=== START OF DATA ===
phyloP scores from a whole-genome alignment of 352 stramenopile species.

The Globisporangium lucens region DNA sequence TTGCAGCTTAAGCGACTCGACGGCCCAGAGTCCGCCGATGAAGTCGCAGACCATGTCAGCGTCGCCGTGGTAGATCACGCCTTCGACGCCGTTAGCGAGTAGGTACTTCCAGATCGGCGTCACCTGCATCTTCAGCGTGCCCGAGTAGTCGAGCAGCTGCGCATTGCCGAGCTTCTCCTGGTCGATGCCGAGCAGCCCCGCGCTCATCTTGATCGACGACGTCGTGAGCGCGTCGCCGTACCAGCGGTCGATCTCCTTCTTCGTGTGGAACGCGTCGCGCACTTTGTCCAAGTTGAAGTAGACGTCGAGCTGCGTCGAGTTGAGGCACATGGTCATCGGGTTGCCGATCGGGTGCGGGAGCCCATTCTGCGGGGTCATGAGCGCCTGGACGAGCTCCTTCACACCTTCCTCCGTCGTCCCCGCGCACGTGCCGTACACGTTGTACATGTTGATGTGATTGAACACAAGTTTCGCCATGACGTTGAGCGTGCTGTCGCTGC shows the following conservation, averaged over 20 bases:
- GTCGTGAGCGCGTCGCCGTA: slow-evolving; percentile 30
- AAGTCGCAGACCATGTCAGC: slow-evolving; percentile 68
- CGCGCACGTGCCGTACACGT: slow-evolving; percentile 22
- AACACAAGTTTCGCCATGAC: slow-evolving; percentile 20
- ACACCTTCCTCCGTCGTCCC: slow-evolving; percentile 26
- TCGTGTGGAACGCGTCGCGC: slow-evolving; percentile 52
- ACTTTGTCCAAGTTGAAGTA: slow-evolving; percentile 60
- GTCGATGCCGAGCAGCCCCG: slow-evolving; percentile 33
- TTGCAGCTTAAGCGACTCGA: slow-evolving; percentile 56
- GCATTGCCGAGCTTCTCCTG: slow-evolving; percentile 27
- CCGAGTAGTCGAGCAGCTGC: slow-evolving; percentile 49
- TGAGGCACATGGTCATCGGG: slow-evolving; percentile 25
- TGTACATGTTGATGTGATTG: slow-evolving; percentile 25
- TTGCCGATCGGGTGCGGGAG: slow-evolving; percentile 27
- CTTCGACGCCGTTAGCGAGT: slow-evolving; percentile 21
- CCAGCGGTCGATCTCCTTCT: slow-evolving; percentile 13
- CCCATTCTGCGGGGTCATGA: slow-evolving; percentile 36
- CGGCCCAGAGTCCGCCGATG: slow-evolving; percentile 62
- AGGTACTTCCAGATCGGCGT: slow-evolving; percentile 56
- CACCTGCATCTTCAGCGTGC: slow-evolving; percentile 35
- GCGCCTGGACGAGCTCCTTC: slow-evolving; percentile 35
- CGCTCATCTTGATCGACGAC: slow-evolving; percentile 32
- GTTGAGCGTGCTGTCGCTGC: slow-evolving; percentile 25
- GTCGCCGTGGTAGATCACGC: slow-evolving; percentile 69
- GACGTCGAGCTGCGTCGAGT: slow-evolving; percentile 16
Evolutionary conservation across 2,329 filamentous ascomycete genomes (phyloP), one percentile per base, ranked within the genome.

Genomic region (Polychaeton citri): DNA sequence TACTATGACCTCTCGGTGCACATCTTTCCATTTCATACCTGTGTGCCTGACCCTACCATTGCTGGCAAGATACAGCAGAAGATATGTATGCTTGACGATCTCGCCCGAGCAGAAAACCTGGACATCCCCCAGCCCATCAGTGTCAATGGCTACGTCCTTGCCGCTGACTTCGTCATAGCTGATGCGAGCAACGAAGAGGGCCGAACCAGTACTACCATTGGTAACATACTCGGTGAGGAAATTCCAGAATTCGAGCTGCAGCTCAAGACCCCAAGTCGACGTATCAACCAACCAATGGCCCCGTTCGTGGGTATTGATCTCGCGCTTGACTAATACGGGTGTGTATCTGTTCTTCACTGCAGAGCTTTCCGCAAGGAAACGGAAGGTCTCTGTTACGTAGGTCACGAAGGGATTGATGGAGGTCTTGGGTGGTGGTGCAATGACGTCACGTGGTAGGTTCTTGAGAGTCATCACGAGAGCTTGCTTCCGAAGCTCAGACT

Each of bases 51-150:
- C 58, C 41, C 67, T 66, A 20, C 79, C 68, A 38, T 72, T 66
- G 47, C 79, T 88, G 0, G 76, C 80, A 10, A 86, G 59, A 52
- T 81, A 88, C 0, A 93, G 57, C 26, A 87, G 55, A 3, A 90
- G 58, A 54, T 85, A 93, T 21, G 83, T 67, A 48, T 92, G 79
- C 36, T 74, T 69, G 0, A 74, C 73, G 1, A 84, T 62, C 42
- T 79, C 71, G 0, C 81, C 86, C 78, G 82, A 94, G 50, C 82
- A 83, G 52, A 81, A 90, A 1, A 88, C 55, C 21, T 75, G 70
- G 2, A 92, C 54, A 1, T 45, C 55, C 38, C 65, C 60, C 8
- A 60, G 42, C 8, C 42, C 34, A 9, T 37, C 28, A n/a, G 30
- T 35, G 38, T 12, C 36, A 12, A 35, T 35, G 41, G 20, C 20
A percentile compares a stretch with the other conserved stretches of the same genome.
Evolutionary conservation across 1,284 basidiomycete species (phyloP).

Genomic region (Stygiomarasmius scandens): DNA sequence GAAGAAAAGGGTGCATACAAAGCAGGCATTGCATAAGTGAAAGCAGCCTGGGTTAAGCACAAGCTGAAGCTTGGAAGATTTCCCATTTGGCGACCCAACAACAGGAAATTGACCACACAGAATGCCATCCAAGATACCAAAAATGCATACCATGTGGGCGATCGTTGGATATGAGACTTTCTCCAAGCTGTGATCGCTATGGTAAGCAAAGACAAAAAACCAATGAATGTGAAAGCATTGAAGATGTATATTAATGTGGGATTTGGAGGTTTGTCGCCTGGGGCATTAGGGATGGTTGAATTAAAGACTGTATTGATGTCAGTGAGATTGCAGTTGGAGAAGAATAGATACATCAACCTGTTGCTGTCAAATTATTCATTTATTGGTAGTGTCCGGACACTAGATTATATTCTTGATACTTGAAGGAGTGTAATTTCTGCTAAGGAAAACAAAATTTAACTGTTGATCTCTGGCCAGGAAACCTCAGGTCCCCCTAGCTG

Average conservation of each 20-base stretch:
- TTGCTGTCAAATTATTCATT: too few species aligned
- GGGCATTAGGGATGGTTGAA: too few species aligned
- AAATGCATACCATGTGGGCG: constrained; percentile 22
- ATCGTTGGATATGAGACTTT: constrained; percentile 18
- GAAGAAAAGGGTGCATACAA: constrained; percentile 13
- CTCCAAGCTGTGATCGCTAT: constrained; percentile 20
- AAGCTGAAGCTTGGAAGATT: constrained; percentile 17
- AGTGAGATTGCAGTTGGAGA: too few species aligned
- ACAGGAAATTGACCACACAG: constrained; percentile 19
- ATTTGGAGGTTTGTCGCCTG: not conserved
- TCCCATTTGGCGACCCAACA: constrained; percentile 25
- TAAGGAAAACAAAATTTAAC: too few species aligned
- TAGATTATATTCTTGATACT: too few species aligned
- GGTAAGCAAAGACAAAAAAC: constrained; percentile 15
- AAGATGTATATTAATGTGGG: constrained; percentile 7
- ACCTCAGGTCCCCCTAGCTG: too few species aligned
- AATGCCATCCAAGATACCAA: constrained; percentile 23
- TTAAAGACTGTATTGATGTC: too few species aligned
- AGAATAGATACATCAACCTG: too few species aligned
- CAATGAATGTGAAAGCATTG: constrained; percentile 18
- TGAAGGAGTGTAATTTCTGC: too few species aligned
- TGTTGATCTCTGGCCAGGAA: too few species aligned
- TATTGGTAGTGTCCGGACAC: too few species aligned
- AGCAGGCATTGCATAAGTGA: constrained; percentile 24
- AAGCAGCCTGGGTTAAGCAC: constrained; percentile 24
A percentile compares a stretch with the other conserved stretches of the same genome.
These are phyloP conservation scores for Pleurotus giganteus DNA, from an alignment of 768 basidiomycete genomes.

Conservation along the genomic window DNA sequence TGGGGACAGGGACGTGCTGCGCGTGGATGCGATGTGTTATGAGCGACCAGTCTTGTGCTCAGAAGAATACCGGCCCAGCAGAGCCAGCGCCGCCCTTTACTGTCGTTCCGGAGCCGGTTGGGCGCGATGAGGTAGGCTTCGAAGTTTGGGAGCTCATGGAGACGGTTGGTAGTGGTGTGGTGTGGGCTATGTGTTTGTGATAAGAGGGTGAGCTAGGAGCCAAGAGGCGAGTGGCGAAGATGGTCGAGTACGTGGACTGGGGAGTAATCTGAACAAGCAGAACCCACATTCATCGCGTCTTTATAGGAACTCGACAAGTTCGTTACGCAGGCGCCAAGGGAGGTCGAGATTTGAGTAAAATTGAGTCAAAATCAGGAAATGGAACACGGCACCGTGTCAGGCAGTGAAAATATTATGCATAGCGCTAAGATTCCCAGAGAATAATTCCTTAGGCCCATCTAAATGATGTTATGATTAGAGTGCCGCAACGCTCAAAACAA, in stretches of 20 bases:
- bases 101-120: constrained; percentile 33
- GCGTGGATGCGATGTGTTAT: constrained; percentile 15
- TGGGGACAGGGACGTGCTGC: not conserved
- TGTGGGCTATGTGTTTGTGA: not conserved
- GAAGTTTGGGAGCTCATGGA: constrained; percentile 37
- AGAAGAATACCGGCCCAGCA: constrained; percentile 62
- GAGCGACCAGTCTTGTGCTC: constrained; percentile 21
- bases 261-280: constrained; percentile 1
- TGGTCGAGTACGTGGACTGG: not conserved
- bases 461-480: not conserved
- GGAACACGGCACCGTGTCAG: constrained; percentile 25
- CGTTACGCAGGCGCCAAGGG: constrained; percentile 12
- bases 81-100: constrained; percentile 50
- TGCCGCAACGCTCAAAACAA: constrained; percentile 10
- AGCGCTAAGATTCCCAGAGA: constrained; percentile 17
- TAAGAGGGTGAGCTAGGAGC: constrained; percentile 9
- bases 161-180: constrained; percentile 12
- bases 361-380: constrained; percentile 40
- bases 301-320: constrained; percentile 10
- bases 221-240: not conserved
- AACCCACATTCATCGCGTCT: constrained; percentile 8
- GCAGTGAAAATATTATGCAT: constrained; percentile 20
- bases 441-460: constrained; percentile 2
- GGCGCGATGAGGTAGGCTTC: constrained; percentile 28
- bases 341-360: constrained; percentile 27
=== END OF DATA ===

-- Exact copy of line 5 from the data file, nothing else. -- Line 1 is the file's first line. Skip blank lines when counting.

- CGCGCACGTGCCGTACACGT: slow-evolving; percentile 22